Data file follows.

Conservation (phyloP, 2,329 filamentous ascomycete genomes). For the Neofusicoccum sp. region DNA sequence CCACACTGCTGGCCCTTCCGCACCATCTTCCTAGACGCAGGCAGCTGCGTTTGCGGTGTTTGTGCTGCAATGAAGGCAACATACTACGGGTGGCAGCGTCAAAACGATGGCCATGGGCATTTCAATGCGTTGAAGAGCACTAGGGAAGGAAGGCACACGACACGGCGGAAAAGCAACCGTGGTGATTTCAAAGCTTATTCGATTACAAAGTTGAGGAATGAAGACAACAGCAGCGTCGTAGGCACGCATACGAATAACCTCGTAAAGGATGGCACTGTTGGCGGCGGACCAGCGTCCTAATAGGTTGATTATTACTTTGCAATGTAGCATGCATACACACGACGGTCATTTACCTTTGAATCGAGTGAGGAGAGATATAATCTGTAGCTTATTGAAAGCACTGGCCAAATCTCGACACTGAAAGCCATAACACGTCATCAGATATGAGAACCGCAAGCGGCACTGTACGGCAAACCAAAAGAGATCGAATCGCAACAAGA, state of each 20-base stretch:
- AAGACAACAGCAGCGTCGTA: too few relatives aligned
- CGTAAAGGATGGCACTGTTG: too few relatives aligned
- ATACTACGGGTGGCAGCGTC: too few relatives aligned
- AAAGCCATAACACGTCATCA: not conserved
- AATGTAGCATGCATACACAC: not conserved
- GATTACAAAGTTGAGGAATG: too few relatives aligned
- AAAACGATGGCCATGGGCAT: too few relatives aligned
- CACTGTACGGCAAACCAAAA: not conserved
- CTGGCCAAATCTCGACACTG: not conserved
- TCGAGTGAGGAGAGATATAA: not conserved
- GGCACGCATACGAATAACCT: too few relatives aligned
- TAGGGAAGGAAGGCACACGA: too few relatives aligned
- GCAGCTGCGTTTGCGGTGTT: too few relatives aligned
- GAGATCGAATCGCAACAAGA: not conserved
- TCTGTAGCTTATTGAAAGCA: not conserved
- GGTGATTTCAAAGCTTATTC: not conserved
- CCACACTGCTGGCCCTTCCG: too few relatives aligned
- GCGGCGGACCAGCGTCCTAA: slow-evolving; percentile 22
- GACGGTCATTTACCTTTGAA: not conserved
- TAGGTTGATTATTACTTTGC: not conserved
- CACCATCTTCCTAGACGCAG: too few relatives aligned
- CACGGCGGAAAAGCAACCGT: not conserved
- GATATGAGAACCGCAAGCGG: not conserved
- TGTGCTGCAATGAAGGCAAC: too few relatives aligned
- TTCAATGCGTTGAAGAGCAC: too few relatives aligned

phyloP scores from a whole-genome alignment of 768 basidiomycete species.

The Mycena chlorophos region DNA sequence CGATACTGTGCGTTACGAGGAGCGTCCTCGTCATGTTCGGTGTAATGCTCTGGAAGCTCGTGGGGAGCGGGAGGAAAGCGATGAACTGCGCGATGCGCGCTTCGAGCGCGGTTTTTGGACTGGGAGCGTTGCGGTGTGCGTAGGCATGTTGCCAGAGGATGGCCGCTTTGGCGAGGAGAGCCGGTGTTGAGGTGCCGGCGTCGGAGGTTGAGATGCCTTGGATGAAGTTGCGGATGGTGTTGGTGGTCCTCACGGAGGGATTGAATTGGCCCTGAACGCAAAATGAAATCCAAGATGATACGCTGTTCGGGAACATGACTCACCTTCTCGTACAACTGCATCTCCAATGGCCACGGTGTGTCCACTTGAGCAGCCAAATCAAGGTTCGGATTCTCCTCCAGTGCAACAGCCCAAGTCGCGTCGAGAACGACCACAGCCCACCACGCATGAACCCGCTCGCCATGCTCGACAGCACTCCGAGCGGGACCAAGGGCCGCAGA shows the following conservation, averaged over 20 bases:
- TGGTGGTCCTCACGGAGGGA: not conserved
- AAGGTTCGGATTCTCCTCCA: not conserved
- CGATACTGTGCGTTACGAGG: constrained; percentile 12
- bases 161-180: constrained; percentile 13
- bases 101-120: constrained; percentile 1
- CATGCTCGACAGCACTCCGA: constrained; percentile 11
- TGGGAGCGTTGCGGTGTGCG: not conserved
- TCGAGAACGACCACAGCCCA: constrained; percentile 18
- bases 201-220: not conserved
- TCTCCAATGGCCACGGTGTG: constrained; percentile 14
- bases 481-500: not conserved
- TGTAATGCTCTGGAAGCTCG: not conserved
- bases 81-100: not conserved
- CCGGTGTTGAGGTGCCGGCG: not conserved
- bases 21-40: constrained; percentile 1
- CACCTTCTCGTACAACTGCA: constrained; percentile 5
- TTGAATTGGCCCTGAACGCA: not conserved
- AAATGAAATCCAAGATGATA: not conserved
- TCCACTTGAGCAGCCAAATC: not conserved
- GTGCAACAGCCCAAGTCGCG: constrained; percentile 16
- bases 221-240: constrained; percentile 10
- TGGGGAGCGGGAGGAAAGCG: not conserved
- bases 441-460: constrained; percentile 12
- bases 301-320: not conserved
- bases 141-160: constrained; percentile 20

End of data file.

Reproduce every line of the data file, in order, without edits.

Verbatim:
Conservation (phyloP, 2,329 filamentous ascomycete genomes). For the Neofusicoccum sp. region DNA sequence CCACACTGCTGGCCCTTCCGCACCATCTTCCTAGACGCAGGCAGCTGCGTTTGCGGTGTTTGTGCTGCAATGAAGGCAACATACTACGGGTGGCAGCGTCAAAACGATGGCCATGGGCATTTCAATGCGTTGAAGAGCACTAGGGAAGGAAGGCACACGACACGGCGGAAAAGCAACCGTGGTGATTTCAAAGCTTATTCGATTACAAAGTTGAGGAATGAAGACAACAGCAGCGTCGTAGGCACGCATACGAATAACCTCGTAAAGGATGGCACTGTTGGCGGCGGACCAGCGTCCTAATAGGTTGATTATTACTTTGCAATGTAGCATGCATACACACGACGGTCATTTACCTTTGAATCGAGTGAGGAGAGATATAATCTGTAGCTTATTGAAAGCACTGGCCAAATCTCGACACTGAAAGCCATAACACGTCATCAGATATGAGAACCGCAAGCGGCACTGTACGGCAAACCAAAAGAGATCGAATCGCAACAAGA, state of each 20-base stretch:
- AAGACAACAGCAGCGTCGTA: too few relatives aligned
- CGTAAAGGATGGCACTGTTG: too few relatives aligned
- ATACTACGGGTGGCAGCGTC: too few relatives aligned
- AAAGCCATAACACGTCATCA: not conserved
- AATGTAGCATGCATACACAC: not conserved
- GATTACAAAGTTGAGGAATG: too few relatives aligned
- AAAACGATGGCCATGGGCAT: too few relatives aligned
- CACTGTACGGCAAACCAAAA: not conserved
- CTGGCCAAATCTCGACACTG: not conserved
- TCGAGTGAGGAGAGATATAA: not conserved
- GGCACGCATACGAATAACCT: too few relatives aligned
- TAGGGAAGGAAGGCACACGA: too few relatives aligned
- GCAGCTGCGTTTGCGGTGTT: too few relatives aligned
- GAGATCGAATCGCAACAAGA: not conserved
- TCTGTAGCTTATTGAAAGCA: not conserved
- GGTGATTTCAAAGCTTATTC: not conserved
- CCACACTGCTGGCCCTTCCG: too few relatives aligned
- GCGGCGGACCAGCGTCCTAA: slow-evolving; percentile 22
- GACGGTCATTTACCTTTGAA: not conserved
- TAGGTTGATTATTACTTTGC: not conserved
- CACCATCTTCCTAGACGCAG: too few relatives aligned
- CACGGCGGAAAAGCAACCGT: not conserved
- GATATGAGAACCGCAAGCGG: not conserved
- TGTGCTGCAATGAAGGCAAC: too few relatives aligned
- TTCAATGCGTTGAAGAGCAC: too few relatives aligned

phyloP scores from a whole-genome alignment of 768 basidiomycete species.

The Mycena chlorophos region DNA sequence CGATACTGTGCGTTACGAGGAGCGTCCTCGTCATGTTCGGTGTAATGCTCTGGAAGCTCGTGGGGAGCGGGAGGAAAGCGATGAACTGCGCGATGCGCGCTTCGAGCGCGGTTTTTGGACTGGGAGCGTTGCGGTGTGCGTAGGCATGTTGCCAGAGGATGGCCGCTTTGGCGAGGAGAGCCGGTGTTGAGGTGCCGGCGTCGGAGGTTGAGATGCCTTGGATGAAGTTGCGGATGGTGTTGGTGGTCCTCACGGAGGGATTGAATTGGCCCTGAACGCAAAATGAAATCCAAGATGATACGCTGTTCGGGAACATGACTCACCTTCTCGTACAACTGCATCTCCAATGGCCACGGTGTGTCCACTTGAGCAGCCAAATCAAGGTTCGGATTCTCCTCCAGTGCAACAGCCCAAGTCGCGTCGAGAACGACCACAGCCCACCACGCATGAACCCGCTCGCCATGCTCGACAGCACTCCGAGCGGGACCAAGGGCCGCAGA shows the following conservation, averaged over 20 bases:
- TGGTGGTCCTCACGGAGGGA: not conserved
- AAGGTTCGGATTCTCCTCCA: not conserved
- CGATACTGTGCGTTACGAGG: constrained; percentile 12
- bases 161-180: constrained; percentile 13
- bases 101-120: constrained; percentile 1
- CATGCTCGACAGCACTCCGA: constrained; percentile 11
- TGGGAGCGTTGCGGTGTGCG: not conserved
- TCGAGAACGACCACAGCCCA: constrained; percentile 18
- bases 201-220: not conserved
- TCTCCAATGGCCACGGTGTG: constrained; percentile 14
- bases 481-500: not conserved
- TGTAATGCTCTGGAAGCTCG: not conserved
- bases 81-100: not conserved
- CCGGTGTTGAGGTGCCGGCG: not conserved
- bases 21-40: constrained; percentile 1
- CACCTTCTCGTACAACTGCA: constrained; percentile 5
- TTGAATTGGCCCTGAACGCA: not conserved
- AAATGAAATCCAAGATGATA: not conserved
- TCCACTTGAGCAGCCAAATC: not conserved
- GTGCAACAGCCCAAGTCGCG: constrained; percentile 16
- bases 221-240: constrained; percentile 10
- TGGGGAGCGGGAGGAAAGCG: not conserved
- bases 441-460: constrained; percentile 12
- bases 301-320: not conserved
- bases 141-160: constrained; percentile 20